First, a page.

I2P: The Super-Anonymous Network That Silk Road Calls Home

The infamous Silk Road resurrected itself like a junkie phoenix this month, leaving its long-time residence on Tor for a new anonymizing service called the Invisible Internet Project, or I2P. News of the high-profile dark market's new address nudged the little-known I2P into the spotlight. Now, after a decade in the… »1/23/15 12:00pm1/23/15 12:00pm

The Encryption Tools the NSA Still Can't Crack Revealed in New Leaks

Most of us—at least the cynical ones—assume that the NSA has probably beaten most of the encryption technologies out there. But a new report from Der Spiegel that draws on documents from Edward Snowden's archive shows that this simply isn't true. There are some tools that the NSA, as recently as two years ago,… »12/29/14 9:11am12/29/14 9:11am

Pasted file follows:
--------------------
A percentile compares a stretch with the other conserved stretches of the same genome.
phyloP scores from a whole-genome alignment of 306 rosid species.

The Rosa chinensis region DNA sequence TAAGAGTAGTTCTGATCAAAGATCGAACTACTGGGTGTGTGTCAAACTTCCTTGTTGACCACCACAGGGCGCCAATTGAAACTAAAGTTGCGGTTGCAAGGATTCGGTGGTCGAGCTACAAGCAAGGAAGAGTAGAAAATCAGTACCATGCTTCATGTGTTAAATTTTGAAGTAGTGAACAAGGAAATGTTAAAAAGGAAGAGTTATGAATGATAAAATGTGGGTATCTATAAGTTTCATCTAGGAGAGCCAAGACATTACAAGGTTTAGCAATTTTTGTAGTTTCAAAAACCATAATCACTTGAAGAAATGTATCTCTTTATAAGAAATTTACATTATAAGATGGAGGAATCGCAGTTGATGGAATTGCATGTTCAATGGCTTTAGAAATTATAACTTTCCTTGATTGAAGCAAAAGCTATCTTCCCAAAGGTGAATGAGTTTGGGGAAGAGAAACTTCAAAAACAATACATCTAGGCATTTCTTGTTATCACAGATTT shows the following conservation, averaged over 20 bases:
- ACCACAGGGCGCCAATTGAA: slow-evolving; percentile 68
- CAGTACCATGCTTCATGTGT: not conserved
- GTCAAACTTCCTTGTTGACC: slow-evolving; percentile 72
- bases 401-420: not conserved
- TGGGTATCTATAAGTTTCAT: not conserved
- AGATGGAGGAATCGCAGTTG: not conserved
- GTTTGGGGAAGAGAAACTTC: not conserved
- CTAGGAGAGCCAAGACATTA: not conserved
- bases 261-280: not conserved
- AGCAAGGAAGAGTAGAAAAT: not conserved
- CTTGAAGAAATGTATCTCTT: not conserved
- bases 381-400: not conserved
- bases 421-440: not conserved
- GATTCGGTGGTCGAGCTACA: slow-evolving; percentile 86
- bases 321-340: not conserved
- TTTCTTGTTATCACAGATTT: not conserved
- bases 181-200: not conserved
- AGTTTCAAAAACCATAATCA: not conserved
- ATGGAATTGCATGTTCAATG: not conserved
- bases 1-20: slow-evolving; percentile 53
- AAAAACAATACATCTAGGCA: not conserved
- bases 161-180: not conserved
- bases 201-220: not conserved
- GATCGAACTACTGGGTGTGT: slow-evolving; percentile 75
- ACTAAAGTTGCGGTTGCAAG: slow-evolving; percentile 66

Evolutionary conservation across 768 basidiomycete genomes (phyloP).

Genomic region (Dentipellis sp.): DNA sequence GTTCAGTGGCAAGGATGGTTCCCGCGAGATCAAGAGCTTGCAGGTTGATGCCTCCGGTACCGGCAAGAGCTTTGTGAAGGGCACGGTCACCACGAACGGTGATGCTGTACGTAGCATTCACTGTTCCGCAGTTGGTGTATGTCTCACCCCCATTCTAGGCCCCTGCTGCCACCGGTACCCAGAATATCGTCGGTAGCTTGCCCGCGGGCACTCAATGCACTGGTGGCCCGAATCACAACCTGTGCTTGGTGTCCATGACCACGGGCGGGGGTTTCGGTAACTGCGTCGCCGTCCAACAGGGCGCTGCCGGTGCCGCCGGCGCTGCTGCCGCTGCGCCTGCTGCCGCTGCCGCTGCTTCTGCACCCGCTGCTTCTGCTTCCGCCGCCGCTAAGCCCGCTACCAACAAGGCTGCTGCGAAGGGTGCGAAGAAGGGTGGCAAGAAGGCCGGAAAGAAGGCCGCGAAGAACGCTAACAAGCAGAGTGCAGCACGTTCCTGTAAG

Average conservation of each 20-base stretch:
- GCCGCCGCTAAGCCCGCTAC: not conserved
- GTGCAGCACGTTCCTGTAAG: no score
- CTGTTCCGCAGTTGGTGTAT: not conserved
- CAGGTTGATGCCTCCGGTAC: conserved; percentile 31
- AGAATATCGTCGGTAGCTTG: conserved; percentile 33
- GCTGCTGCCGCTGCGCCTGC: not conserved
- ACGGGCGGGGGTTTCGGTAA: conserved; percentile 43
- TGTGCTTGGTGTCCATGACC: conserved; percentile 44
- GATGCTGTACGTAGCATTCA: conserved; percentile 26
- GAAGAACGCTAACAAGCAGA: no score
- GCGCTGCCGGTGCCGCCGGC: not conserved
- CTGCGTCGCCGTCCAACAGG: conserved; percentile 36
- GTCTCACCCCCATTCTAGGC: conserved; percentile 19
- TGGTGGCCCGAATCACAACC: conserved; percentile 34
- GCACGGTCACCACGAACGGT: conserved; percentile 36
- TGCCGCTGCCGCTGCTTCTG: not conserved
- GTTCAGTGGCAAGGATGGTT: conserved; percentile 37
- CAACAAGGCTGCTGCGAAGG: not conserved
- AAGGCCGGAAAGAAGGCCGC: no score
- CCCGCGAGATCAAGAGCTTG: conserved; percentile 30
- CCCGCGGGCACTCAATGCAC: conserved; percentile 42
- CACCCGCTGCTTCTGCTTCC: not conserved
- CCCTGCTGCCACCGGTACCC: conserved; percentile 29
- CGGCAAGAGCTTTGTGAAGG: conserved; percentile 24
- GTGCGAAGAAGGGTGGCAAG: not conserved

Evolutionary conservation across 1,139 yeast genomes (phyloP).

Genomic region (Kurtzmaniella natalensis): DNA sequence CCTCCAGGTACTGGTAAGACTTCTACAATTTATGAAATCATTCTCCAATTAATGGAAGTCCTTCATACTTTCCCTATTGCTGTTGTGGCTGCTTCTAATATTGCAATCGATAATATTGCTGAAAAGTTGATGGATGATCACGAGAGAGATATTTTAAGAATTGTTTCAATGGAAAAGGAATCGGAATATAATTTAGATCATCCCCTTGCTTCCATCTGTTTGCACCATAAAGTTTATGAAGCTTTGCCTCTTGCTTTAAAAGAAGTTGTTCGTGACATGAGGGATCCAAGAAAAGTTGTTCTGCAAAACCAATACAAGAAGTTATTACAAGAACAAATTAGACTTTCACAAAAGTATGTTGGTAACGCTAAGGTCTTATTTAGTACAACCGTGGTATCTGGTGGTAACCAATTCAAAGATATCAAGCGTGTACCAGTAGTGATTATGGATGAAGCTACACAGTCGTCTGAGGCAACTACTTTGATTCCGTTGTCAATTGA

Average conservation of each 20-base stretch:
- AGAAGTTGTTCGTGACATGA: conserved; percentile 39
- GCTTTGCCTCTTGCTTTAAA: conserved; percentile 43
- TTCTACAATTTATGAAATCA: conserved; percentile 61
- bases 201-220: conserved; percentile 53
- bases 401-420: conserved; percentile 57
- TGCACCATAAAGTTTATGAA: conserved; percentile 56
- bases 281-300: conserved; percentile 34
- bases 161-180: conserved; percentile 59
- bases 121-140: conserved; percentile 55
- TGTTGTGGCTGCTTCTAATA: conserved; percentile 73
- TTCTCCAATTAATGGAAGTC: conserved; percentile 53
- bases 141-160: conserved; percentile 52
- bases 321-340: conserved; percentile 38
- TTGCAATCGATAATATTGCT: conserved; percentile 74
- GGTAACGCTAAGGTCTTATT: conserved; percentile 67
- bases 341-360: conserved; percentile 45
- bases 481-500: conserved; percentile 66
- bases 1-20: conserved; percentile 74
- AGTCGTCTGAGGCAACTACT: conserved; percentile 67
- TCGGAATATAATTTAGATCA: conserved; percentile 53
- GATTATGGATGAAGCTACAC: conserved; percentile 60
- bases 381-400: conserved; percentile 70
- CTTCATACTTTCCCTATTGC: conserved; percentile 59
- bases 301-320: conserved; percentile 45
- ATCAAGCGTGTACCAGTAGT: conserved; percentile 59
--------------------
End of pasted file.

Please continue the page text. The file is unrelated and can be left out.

Man, the Government Sure Likes to Blame Shit on Tor

In a non-public report, the Department of Treasury revealed that an increasing number of hackers are using the Tor network to maintain their anonymity. Surprise surprise! After all,Tor is one of the biggest online anonymity services. So the government is suggesting (again) that blocking Tor would keep hackers away,… »12/08/14 12:55pm12/08/14 12:55pm

Report: A Bunch Of Illegal Websites Seized By The FBI Were Fakes

The dark web owes the FBI a thank-you. It turns out that during its recent mass seizure operation against a number of Tor sites (including Silk Road 2.0), a little more than half of the sites taken down were either clones or scams — and, in a number of cases, the real, functional websites are still active. »11/17/14 10:00pm11/17/14 10:00pm